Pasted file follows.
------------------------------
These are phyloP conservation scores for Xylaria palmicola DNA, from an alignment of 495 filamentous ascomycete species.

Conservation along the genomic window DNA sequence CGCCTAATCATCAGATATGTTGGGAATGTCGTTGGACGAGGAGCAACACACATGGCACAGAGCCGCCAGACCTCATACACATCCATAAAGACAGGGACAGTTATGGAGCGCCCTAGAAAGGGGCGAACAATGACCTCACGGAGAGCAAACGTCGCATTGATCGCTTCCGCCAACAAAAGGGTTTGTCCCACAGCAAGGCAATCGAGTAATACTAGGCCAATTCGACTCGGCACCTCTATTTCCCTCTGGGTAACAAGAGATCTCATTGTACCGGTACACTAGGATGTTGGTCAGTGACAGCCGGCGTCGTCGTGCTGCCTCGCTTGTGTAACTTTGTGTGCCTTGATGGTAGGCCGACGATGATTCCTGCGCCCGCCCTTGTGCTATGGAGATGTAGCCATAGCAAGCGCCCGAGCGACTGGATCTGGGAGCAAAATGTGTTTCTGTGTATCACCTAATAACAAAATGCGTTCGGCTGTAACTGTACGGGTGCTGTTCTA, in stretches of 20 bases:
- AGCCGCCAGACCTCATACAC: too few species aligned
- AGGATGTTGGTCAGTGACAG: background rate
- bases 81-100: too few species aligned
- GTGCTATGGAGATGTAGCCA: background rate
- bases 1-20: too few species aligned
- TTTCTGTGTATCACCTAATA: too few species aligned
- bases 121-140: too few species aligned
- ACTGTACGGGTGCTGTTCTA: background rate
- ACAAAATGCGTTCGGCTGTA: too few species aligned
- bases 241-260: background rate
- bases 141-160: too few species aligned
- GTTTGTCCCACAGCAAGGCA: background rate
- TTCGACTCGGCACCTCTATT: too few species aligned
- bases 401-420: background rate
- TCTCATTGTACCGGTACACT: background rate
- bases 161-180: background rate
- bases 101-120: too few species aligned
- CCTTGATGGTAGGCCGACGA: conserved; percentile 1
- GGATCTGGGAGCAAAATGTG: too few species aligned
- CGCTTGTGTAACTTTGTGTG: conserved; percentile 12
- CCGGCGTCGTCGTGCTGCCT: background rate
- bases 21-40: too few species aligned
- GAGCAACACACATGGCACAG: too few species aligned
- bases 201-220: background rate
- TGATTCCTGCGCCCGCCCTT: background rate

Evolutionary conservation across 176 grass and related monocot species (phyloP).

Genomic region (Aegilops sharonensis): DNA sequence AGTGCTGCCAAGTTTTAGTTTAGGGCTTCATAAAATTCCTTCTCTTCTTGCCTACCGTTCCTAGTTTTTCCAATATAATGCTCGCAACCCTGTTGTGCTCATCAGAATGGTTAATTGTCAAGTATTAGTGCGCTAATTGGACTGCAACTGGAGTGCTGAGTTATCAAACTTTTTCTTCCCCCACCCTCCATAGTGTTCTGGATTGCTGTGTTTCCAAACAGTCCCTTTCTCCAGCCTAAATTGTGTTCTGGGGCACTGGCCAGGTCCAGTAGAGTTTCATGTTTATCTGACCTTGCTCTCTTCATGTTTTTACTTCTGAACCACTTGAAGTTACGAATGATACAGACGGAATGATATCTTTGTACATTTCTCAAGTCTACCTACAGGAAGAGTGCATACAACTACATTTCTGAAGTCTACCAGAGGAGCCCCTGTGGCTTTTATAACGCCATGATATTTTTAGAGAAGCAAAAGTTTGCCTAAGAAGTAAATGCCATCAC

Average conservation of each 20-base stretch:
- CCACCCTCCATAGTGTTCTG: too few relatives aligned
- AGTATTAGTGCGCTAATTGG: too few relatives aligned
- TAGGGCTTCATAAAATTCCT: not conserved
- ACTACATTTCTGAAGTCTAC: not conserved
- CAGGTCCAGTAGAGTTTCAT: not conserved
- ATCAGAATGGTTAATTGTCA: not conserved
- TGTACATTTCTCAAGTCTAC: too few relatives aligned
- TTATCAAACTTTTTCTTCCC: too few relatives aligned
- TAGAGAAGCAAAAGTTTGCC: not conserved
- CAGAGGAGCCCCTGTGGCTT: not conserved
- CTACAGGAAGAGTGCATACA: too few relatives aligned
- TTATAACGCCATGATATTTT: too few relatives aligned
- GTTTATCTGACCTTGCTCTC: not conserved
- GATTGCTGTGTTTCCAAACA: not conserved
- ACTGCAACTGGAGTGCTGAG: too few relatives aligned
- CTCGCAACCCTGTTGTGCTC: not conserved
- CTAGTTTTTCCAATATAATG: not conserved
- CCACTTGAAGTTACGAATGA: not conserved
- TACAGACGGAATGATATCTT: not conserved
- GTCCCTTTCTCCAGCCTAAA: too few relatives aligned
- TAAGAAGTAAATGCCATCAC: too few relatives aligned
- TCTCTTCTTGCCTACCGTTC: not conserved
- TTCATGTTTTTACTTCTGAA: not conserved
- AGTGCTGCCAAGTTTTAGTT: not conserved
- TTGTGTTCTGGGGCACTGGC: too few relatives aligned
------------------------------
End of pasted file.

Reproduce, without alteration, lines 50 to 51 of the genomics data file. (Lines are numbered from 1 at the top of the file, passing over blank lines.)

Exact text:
- GTCCCTTTCTCCAGCCTAAA: too few relatives aligned
- TAAGAAGTAAATGCCATCAC: too few relatives aligned